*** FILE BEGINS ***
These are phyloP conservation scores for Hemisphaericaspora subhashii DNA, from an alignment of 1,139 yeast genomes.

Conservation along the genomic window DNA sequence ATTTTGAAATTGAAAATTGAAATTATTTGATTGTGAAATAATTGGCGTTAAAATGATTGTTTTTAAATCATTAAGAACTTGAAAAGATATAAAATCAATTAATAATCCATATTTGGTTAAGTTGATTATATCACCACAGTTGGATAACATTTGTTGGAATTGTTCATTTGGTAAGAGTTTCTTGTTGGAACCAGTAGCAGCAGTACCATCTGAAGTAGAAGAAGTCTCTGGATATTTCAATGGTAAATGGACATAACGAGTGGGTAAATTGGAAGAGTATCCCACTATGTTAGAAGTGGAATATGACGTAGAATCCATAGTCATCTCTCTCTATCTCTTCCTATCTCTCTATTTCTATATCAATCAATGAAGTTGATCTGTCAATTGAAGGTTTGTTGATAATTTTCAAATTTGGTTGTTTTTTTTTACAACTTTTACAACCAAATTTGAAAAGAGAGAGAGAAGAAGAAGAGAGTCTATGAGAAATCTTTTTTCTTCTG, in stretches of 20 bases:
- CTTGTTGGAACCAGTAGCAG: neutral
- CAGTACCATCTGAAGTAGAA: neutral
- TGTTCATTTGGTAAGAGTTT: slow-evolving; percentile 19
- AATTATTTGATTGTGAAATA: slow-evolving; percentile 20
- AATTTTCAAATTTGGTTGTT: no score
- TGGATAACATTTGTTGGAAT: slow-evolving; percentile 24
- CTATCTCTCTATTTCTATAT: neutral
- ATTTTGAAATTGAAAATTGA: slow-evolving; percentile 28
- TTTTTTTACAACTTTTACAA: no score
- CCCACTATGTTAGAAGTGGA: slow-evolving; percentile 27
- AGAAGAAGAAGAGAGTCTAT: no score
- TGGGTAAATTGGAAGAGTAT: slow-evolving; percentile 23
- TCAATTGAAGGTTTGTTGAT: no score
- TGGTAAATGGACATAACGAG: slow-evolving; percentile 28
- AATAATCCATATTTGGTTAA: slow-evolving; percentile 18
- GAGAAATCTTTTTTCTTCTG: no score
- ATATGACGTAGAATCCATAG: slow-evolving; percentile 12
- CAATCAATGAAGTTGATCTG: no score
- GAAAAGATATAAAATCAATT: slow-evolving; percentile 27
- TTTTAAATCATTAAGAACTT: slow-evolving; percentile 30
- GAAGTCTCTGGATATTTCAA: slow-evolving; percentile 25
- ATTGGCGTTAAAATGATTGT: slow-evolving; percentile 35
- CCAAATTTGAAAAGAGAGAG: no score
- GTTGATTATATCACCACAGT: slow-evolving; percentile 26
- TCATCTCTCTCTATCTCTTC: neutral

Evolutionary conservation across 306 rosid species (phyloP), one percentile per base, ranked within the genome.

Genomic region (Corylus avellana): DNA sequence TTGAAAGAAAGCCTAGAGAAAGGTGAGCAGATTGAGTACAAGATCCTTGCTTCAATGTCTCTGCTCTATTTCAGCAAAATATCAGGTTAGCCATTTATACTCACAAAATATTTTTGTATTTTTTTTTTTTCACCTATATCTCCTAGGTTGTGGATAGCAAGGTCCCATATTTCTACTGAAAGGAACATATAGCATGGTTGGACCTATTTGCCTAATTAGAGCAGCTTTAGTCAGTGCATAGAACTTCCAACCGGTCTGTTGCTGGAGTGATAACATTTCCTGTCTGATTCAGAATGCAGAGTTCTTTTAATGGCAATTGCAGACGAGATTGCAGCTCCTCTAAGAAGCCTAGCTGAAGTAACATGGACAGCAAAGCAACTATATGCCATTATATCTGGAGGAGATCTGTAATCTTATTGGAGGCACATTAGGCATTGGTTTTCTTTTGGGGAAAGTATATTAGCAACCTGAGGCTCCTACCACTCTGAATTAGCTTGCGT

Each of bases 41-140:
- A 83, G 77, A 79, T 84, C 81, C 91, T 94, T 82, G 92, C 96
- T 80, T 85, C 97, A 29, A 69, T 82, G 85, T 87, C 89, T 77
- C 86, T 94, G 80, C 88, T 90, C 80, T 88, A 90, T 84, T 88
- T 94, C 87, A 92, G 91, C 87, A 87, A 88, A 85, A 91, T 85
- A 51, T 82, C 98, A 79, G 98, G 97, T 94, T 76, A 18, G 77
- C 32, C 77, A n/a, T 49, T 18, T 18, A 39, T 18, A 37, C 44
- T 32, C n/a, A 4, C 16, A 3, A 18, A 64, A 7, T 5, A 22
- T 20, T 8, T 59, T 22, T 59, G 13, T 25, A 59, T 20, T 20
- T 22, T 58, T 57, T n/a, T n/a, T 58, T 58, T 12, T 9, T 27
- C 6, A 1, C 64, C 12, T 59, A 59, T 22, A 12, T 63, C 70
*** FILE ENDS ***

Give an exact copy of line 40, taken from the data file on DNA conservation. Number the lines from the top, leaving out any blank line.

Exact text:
- C 6, A 1, C 64, C 12, T 59, A 59, T 22, A 12, T 63, C 70